Investors Column – Take Control of Your Retirement


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September 19, 2022 by Scott Crosby - Views: 67

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Investors Column – Take Control of Your Retirement

S411-1.jpgThe steps to taking control of your retirement begin with your first job after graduating from school:  take a job that offers a 401k.  At some point, also create an IRA.  For the knowledgeable investor, that IRA should be with a discount brokerage, such as Charles Schwab.

From the beginning, deduct at least 6% of your paycheck in the 401k; that will assure that you will receive the maximum matching contribution from your employer.

As you pay off each loan that you borrowed – student loan, car loan, mortgage, or whatever – increase your contribution to your 401k or your IRA by that much.  Your goal is to ultimately reach the maximum permitted, 15%.

That sounds like a lot of money when you are young and struggling to make ends meet.  But doing so not only lays the groundwork for controlling your retirement, but also teaches you how to budget properly, and to be more frugal in your expenses, discerning between necessary and unnecessary expenses – both valuable skills at any age, whether working or retired.  

The money placed into a 401k must be kept in the 401k for a specific period of time – usually, about two years.  After that period, that money is “vested” – yours no matter what happens.  Every year or two, move your vested money out of the 401k, and into your IRA account (not into a regular after-tax account – the IRS will hit you with a hefty fine for that!).

A knowledgeable investor can do much better than the mutual funds typically offered in a 401k, by learning which stocks to buy and which stocks (that he already owns) to sell.  

As has been noted frequently in this column, buying and selling stocks profitably is not an easy task!  The only way to learn is through trial-and-error.  Even for the best investor, sometimes you will buy stocks that turn out to be losers.  The goals, of course, are (1) make more money on your successful stocks than you lose on your bad choices, and (2) make a higher-percentage return on your investments than is possible with mutual funds.

Given the current recession, the best tactic is to buy the stock of good, solid companies that will do well when the economy begins growing again.  With the market in decline, immediate profits are unlikely.  But stock prices are much cheaper.  Building the foundation of a good portfolio by buying stocks at cheap prices is always a good long-term strategy.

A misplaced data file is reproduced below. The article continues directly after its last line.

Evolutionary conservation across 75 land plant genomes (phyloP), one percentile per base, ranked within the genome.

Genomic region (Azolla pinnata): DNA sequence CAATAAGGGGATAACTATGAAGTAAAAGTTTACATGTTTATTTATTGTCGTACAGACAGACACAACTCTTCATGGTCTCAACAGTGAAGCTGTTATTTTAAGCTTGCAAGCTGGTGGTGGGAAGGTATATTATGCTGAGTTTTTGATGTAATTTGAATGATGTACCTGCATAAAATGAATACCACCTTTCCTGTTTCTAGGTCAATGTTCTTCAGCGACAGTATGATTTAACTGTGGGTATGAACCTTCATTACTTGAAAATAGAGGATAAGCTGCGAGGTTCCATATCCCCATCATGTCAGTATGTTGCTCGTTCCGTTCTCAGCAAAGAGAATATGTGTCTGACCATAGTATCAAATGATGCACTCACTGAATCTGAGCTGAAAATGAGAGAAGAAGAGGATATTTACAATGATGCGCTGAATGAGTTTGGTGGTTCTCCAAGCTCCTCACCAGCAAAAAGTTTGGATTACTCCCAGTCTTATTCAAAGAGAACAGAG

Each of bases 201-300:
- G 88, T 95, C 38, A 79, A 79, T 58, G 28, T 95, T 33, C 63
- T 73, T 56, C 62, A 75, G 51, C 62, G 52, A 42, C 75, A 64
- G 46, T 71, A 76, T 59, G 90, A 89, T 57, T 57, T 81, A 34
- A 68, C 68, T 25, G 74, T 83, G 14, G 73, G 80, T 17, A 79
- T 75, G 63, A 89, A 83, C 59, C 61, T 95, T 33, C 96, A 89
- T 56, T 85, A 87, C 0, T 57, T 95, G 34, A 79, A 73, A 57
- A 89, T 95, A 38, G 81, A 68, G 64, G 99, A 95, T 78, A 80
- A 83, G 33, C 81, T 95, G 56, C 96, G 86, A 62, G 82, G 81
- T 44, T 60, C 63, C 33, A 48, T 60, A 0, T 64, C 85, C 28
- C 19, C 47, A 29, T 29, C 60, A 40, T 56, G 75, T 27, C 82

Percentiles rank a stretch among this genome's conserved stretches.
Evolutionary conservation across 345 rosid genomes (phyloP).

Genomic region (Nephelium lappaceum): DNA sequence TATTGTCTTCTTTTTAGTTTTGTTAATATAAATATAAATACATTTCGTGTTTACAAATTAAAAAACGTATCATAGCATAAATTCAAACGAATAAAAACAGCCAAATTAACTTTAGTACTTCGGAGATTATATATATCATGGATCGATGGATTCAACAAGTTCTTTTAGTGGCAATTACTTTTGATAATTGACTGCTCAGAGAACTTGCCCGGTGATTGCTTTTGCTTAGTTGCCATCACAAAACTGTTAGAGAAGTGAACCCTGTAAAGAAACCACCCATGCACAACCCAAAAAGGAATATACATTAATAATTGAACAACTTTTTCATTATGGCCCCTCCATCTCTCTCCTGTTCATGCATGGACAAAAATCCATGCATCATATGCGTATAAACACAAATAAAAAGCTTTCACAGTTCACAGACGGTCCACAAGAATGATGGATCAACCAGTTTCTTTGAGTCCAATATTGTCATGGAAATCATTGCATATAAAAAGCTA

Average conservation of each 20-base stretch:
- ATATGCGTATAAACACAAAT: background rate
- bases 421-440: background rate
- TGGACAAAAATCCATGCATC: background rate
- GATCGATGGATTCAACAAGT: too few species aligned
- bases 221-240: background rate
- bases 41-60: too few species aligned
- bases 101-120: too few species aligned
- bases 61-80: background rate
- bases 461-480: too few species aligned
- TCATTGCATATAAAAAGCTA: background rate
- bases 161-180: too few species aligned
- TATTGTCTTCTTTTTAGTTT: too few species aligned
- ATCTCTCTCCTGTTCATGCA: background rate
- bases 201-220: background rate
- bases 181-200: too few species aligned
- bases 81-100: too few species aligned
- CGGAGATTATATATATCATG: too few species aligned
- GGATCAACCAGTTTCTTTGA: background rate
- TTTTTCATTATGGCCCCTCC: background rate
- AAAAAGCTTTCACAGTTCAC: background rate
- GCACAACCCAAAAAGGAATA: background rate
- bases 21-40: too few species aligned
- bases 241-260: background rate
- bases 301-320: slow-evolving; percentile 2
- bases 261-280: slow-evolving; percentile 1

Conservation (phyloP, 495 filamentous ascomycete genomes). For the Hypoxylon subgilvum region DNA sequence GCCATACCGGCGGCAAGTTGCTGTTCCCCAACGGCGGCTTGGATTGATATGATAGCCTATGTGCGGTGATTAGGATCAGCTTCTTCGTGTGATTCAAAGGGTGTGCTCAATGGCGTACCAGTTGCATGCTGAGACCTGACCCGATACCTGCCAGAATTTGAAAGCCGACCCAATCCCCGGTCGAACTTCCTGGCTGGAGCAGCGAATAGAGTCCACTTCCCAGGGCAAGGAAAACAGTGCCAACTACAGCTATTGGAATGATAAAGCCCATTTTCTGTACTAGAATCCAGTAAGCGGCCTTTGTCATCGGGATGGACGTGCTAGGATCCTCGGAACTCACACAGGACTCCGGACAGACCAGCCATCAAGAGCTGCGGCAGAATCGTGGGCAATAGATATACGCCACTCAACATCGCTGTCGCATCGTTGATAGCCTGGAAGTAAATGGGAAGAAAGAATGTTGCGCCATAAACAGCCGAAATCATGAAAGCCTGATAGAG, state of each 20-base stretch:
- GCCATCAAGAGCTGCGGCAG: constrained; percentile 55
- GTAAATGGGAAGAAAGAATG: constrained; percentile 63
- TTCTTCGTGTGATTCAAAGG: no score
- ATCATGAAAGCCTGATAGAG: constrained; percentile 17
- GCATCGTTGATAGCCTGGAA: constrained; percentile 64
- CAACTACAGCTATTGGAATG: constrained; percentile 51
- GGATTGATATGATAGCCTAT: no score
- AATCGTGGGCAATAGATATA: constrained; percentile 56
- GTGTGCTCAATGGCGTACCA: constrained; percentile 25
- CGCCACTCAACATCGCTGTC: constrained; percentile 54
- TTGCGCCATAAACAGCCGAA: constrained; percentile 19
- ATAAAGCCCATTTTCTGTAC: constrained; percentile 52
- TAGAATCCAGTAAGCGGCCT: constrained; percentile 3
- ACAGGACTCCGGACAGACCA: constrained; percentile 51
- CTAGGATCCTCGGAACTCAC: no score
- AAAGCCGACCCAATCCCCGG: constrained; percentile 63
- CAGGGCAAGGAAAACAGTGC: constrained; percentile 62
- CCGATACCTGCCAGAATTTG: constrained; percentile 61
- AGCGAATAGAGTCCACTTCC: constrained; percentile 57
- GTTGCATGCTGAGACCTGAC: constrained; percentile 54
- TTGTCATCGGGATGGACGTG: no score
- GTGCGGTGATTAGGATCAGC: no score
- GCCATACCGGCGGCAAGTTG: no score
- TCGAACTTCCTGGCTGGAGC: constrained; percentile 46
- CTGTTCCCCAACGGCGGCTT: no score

A recession always seems scary, but get used to them.  You will experience several periods when stock prices are in decline before you retire, and afterwards.  Learn how best to deal with them.  

Obviously, that implies that you will also live through a number of good times, when the economy is growing and stock prices keep going up.  Learn to make the most of the down times:  put yourself in the best position to do well during periods when the economy has turned around and is growing.  The durations of periods of economic growth are typically much longer, with a greater degree of change, than the durations of downturns, recessions, and decline.  

And then along comes Retirement

Much too soon, retirement comes knocking on the door.  If you enjoyed the work you were doing, if you liked your career, retirement comes much too soon.

If you have been keeping your 401k contributions up at 15%, and successfully building your IRA’s stock portfolio, then your portfolio should be worth close to a million dollars, and maybe more – a good foundation for taking control of your Retirement.  

With a million dollars, you can “live on the interest”; i.e., you can live comfortably on the increases in the value of your stocks and the dividends they pay, and not touch the principle – even during the declines of market downturns.  

No matter how long you live, no matter how old you are, you will never run out of money.  

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